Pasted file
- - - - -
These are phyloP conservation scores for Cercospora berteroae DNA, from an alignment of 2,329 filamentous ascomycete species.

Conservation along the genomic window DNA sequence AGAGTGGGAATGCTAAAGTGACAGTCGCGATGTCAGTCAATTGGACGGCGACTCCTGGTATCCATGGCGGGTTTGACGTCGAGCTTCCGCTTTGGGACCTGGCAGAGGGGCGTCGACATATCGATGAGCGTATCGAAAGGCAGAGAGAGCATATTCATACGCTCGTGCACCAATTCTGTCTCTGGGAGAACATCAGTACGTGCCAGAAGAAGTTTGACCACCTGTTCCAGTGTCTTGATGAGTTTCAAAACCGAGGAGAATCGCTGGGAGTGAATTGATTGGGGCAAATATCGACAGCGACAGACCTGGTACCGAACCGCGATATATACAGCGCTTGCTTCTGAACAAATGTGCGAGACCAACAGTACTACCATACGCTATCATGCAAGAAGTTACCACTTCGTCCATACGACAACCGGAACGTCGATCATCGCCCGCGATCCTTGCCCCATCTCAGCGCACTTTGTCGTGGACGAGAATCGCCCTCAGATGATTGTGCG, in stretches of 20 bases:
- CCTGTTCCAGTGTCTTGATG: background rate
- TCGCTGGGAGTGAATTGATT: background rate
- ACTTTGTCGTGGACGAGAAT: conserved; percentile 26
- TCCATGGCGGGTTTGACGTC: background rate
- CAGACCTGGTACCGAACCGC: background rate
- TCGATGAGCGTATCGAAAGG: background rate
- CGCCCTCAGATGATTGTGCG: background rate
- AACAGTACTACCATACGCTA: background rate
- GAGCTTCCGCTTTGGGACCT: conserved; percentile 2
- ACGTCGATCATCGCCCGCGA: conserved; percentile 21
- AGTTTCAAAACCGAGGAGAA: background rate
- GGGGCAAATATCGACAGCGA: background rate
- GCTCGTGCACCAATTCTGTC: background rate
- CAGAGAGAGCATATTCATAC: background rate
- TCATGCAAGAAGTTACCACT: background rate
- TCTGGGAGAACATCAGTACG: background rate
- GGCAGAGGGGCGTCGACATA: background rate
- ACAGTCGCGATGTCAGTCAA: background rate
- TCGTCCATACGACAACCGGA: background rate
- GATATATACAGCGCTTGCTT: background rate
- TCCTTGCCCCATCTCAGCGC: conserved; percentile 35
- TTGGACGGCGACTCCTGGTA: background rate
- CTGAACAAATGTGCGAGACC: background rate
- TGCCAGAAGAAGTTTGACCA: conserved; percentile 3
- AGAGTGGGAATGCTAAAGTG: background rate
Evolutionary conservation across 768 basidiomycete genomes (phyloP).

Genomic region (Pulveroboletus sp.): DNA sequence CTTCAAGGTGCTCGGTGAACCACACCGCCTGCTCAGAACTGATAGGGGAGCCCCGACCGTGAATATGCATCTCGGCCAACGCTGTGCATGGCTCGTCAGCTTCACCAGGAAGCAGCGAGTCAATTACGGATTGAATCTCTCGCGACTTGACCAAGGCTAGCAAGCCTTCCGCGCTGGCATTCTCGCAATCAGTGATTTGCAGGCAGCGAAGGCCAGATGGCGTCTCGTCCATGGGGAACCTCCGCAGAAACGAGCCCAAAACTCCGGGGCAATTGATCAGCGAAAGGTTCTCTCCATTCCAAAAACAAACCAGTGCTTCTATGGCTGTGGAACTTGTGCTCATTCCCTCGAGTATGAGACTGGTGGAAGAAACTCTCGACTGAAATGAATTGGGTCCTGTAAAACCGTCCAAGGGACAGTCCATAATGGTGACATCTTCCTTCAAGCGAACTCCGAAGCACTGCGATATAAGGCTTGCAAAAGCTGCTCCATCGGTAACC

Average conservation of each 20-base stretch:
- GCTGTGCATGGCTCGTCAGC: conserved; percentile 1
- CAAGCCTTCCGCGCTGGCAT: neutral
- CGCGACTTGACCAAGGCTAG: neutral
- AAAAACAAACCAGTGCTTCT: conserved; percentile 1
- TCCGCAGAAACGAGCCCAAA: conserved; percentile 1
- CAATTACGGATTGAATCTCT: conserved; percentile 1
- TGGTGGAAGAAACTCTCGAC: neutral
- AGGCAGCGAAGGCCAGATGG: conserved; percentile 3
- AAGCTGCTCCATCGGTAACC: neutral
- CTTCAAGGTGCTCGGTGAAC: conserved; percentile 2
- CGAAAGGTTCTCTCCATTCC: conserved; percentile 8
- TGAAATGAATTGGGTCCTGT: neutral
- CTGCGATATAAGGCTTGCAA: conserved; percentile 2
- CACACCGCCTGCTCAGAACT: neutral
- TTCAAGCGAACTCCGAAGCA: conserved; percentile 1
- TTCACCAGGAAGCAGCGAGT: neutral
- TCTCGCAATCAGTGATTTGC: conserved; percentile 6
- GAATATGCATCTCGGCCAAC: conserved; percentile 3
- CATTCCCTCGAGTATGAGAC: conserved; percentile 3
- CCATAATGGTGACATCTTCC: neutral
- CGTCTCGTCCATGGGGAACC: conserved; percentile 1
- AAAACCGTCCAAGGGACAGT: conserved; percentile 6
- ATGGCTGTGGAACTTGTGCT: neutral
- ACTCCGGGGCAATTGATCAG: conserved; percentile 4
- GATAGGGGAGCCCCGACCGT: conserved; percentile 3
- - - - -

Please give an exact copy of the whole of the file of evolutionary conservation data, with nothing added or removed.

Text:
These are phyloP conservation scores for Cercospora berteroae DNA, from an alignment of 2,329 filamentous ascomycete species.

Conservation along the genomic window DNA sequence AGAGTGGGAATGCTAAAGTGACAGTCGCGATGTCAGTCAATTGGACGGCGACTCCTGGTATCCATGGCGGGTTTGACGTCGAGCTTCCGCTTTGGGACCTGGCAGAGGGGCGTCGACATATCGATGAGCGTATCGAAAGGCAGAGAGAGCATATTCATACGCTCGTGCACCAATTCTGTCTCTGGGAGAACATCAGTACGTGCCAGAAGAAGTTTGACCACCTGTTCCAGTGTCTTGATGAGTTTCAAAACCGAGGAGAATCGCTGGGAGTGAATTGATTGGGGCAAATATCGACAGCGACAGACCTGGTACCGAACCGCGATATATACAGCGCTTGCTTCTGAACAAATGTGCGAGACCAACAGTACTACCATACGCTATCATGCAAGAAGTTACCACTTCGTCCATACGACAACCGGAACGTCGATCATCGCCCGCGATCCTTGCCCCATCTCAGCGCACTTTGTCGTGGACGAGAATCGCCCTCAGATGATTGTGCG, in stretches of 20 bases:
- CCTGTTCCAGTGTCTTGATG: background rate
- TCGCTGGGAGTGAATTGATT: background rate
- ACTTTGTCGTGGACGAGAAT: conserved; percentile 26
- TCCATGGCGGGTTTGACGTC: background rate
- CAGACCTGGTACCGAACCGC: background rate
- TCGATGAGCGTATCGAAAGG: background rate
- CGCCCTCAGATGATTGTGCG: background rate
- AACAGTACTACCATACGCTA: background rate
- GAGCTTCCGCTTTGGGACCT: conserved; percentile 2
- ACGTCGATCATCGCCCGCGA: conserved; percentile 21
- AGTTTCAAAACCGAGGAGAA: background rate
- GGGGCAAATATCGACAGCGA: background rate
- GCTCGTGCACCAATTCTGTC: background rate
- CAGAGAGAGCATATTCATAC: background rate
- TCATGCAAGAAGTTACCACT: background rate
- TCTGGGAGAACATCAGTACG: background rate
- GGCAGAGGGGCGTCGACATA: background rate
- ACAGTCGCGATGTCAGTCAA: background rate
- TCGTCCATACGACAACCGGA: background rate
- GATATATACAGCGCTTGCTT: background rate
- TCCTTGCCCCATCTCAGCGC: conserved; percentile 35
- TTGGACGGCGACTCCTGGTA: background rate
- CTGAACAAATGTGCGAGACC: background rate
- TGCCAGAAGAAGTTTGACCA: conserved; percentile 3
- AGAGTGGGAATGCTAAAGTG: background rate
Evolutionary conservation across 768 basidiomycete genomes (phyloP).

Genomic region (Pulveroboletus sp.): DNA sequence CTTCAAGGTGCTCGGTGAACCACACCGCCTGCTCAGAACTGATAGGGGAGCCCCGACCGTGAATATGCATCTCGGCCAACGCTGTGCATGGCTCGTCAGCTTCACCAGGAAGCAGCGAGTCAATTACGGATTGAATCTCTCGCGACTTGACCAAGGCTAGCAAGCCTTCCGCGCTGGCATTCTCGCAATCAGTGATTTGCAGGCAGCGAAGGCCAGATGGCGTCTCGTCCATGGGGAACCTCCGCAGAAACGAGCCCAAAACTCCGGGGCAATTGATCAGCGAAAGGTTCTCTCCATTCCAAAAACAAACCAGTGCTTCTATGGCTGTGGAACTTGTGCTCATTCCCTCGAGTATGAGACTGGTGGAAGAAACTCTCGACTGAAATGAATTGGGTCCTGTAAAACCGTCCAAGGGACAGTCCATAATGGTGACATCTTCCTTCAAGCGAACTCCGAAGCACTGCGATATAAGGCTTGCAAAAGCTGCTCCATCGGTAACC

Average conservation of each 20-base stretch:
- GCTGTGCATGGCTCGTCAGC: conserved; percentile 1
- CAAGCCTTCCGCGCTGGCAT: neutral
- CGCGACTTGACCAAGGCTAG: neutral
- AAAAACAAACCAGTGCTTCT: conserved; percentile 1
- TCCGCAGAAACGAGCCCAAA: conserved; percentile 1
- CAATTACGGATTGAATCTCT: conserved; percentile 1
- TGGTGGAAGAAACTCTCGAC: neutral
- AGGCAGCGAAGGCCAGATGG: conserved; percentile 3
- AAGCTGCTCCATCGGTAACC: neutral
- CTTCAAGGTGCTCGGTGAAC: conserved; percentile 2
- CGAAAGGTTCTCTCCATTCC: conserved; percentile 8
- TGAAATGAATTGGGTCCTGT: neutral
- CTGCGATATAAGGCTTGCAA: conserved; percentile 2
- CACACCGCCTGCTCAGAACT: neutral
- TTCAAGCGAACTCCGAAGCA: conserved; percentile 1
- TTCACCAGGAAGCAGCGAGT: neutral
- TCTCGCAATCAGTGATTTGC: conserved; percentile 6
- GAATATGCATCTCGGCCAAC: conserved; percentile 3
- CATTCCCTCGAGTATGAGAC: conserved; percentile 3
- CCATAATGGTGACATCTTCC: neutral
- CGTCTCGTCCATGGGGAACC: conserved; percentile 1
- AAAACCGTCCAAGGGACAGT: conserved; percentile 6
- ATGGCTGTGGAACTTGTGCT: neutral
- ACTCCGGGGCAATTGATCAG: conserved; percentile 4
- GATAGGGGAGCCCCGACCGT: conserved; percentile 3